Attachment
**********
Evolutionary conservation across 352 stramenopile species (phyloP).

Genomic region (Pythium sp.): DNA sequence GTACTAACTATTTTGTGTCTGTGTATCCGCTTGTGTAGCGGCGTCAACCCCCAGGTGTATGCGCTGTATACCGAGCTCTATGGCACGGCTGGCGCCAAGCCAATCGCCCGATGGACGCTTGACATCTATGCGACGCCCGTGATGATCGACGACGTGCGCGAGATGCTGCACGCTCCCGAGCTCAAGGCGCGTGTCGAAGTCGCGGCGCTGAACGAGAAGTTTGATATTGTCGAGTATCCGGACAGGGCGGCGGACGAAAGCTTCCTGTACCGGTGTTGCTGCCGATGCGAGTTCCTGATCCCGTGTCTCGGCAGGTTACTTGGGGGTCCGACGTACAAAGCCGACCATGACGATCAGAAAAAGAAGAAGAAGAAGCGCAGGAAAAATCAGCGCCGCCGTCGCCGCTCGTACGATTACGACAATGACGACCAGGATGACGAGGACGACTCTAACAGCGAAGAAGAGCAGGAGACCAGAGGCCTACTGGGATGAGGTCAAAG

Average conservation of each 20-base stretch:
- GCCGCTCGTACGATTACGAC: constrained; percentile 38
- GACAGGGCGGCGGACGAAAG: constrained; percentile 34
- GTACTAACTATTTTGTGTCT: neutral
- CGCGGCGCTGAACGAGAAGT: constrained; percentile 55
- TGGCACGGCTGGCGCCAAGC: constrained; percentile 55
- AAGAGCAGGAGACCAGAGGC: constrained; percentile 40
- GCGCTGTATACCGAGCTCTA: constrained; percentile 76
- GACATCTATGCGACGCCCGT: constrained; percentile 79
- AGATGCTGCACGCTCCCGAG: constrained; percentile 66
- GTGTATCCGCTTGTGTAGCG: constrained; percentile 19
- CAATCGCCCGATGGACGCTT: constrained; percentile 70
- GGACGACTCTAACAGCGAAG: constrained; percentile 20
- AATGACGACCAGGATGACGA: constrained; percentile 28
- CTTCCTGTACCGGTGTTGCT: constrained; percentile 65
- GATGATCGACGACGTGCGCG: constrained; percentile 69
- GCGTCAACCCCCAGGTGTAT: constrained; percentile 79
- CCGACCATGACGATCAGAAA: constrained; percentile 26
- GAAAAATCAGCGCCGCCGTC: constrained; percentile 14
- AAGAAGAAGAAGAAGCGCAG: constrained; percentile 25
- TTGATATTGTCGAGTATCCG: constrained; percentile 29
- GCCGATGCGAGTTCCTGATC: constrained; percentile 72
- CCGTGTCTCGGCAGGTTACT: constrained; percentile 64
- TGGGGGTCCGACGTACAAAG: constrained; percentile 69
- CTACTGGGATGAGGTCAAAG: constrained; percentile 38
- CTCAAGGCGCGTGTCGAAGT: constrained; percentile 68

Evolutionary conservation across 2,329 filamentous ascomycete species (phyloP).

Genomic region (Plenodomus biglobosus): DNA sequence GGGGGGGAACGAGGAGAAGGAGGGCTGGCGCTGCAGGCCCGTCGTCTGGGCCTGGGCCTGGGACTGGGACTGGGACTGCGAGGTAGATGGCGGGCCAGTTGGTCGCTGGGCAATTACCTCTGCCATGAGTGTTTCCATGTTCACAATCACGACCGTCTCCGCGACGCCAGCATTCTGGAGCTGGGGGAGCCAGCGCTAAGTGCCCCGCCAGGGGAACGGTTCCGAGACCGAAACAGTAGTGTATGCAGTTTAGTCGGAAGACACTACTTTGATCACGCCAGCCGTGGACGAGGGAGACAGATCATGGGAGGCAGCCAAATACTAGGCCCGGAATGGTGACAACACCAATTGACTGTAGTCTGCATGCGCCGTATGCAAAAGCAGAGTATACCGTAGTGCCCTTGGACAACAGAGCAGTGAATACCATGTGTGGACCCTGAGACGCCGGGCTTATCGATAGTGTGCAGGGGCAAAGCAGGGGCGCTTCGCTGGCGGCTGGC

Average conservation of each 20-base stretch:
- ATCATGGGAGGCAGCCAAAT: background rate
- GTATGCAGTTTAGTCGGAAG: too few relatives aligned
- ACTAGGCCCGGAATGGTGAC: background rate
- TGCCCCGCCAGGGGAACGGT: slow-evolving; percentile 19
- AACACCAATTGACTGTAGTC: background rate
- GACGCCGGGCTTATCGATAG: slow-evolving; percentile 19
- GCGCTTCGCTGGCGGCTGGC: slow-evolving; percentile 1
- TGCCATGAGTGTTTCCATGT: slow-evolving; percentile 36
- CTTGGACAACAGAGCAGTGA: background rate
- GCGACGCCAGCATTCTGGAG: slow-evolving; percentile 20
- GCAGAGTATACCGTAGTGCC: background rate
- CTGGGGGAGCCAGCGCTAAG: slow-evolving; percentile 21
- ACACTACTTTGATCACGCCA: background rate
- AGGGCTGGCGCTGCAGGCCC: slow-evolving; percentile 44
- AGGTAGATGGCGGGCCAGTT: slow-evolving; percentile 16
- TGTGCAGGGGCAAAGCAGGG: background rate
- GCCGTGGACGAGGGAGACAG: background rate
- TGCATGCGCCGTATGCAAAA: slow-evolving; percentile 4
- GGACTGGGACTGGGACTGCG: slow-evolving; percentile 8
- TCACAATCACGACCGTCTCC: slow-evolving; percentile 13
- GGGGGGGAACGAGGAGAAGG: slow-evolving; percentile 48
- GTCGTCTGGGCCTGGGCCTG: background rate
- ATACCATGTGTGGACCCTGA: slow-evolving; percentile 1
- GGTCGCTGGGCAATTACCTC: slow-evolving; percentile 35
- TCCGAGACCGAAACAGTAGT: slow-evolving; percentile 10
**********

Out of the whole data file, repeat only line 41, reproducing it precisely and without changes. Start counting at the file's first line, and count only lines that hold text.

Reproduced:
- GCGACGCCAGCATTCTGGAG: slow-evolving; percentile 20